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    How Grocers are Growing Local Produce Offerings

    Movement feeds on surging appetites for authenticity

    By Jennifer Strailey

    Trust has become the hottest trend in food today, and with it, demand for locally grown produce has skyrocketed. As consumers increasingly want to know where their fruits and vegetables come from, they’re seeking sustainable sources closer to home.

    Local food sales totaled about $12 billion in 2014, up from just $5 billion in 2008, according to the USDA, which predicts the market value for locally produced food could hit $20 billion by 2019.

    Suppliers across the country are offering everything from potatoes to kale as local, where possible, while retailers are promoting the connection between food and the farm in-store.

    While the challenges of supplying the nation with locally grown produce, particularly in the dead of winter, are obvious, they don’t sway consumer demand. Shoppers still want local in February. In response, a growing number of produce companies are expanding their greenhouse operations to provide fresh local produce year-round.

    In particular, leafy greens, herbs, microgreens and tomatoes lend themselves to greenhouse cultivation.

    Local Leaves

    BrightFarms is on a mission to become the first national brand of local produce. It designs, finances, builds and operates hydroponic greenhouse farms near a growing number of supermarkets, to provide consumers with locally grown produce year-round, while reducing the environmental impact of growing fruits and vegetables.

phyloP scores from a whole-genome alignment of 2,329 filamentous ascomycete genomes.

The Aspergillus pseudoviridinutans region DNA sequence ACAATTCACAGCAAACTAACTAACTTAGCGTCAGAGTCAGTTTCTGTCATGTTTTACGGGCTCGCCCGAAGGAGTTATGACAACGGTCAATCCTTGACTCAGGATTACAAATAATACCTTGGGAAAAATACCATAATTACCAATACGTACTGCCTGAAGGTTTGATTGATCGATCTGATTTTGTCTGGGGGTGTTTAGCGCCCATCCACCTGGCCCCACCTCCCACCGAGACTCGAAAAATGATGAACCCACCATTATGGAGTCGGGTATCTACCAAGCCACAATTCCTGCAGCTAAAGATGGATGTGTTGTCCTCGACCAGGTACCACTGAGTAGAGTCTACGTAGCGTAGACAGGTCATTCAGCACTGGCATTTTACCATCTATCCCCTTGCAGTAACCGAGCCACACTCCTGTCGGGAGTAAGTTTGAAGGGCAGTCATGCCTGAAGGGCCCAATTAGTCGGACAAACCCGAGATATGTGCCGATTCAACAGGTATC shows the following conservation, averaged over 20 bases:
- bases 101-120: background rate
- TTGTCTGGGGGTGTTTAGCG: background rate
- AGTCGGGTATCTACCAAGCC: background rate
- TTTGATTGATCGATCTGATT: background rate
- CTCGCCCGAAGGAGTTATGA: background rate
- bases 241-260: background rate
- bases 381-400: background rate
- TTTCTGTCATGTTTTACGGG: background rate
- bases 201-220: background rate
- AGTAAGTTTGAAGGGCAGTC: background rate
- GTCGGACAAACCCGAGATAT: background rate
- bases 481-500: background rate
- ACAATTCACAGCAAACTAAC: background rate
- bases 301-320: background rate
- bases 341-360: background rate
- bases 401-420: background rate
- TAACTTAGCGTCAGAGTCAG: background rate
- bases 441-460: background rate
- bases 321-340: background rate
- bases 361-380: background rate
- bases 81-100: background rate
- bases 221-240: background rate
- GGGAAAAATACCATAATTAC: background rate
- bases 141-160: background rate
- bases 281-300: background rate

“Our experience shows that consumers want to trust their food, and to know where their food comes from. And they want food that is fresher, tastier and more nutritious,” asserts CEO Paul Lightfoot of New York-based BrightFarms. “Local greenhouse produce does this for consumers on a year-round basis, and the demand for locally grown in a greenhouse appears to be just as strong as demand for locally grown in fields.”

    Last November, BrightFarms received $13.65 million in Series B-1 financing, led by WP Global Partners, NGEN Partners, Emil Capital Partners and several other investors. “This financing bolsters BrightFarms’ leadership position in the local-produce movement,” says Lightfoot. Currently, the company has about 350,000 square feet of greenhouse farms housed in three commercial-scale facilities in operation or development, including a greenhouse farm in Bucks County, Pa. (operating since early 2013); a greenhouse farm in northern Virginia (recently opened); and a greenhouse farm under construction in Chicago.

    The nearly 150,000-square-foot Chicago facility will provide more than 1 million pounds of fresh local produce per year to Kroger’s newly acquired Roundy’s stores, while the 150,000-square-foot Virginia greenhouse will provide Ahold’s Giant Food stores with nearly 1 million pounds of fresh local produce annually. The 50,000-square-foot Pennsylvania facility supplies McCaffrey’s Food Markets, a grocer with four locations in Pennsylvania and New Jersey, as well as Kings, Balducci’s, Acme and Best Markets.

    BrightFarms grows baby greens, including spring mix, baby arugula, baby kale and baby spinach, in addition to basil and tomatoes.

    “We only compete in categories where we can replace a long-distance and complex supply chain with a shorter and simpler supply chain that is better for the product, better for the environment and profitable,” notes Lightfoot.


    By Jennifer Strailey
    • About Jennifer Strailey Progressive Grocer's contributing editor covering the produce industry, Jennifer Strailey has been writing about food and beverages for business-to-business publications for more than 15 years. She has been writing for PG since 2010.

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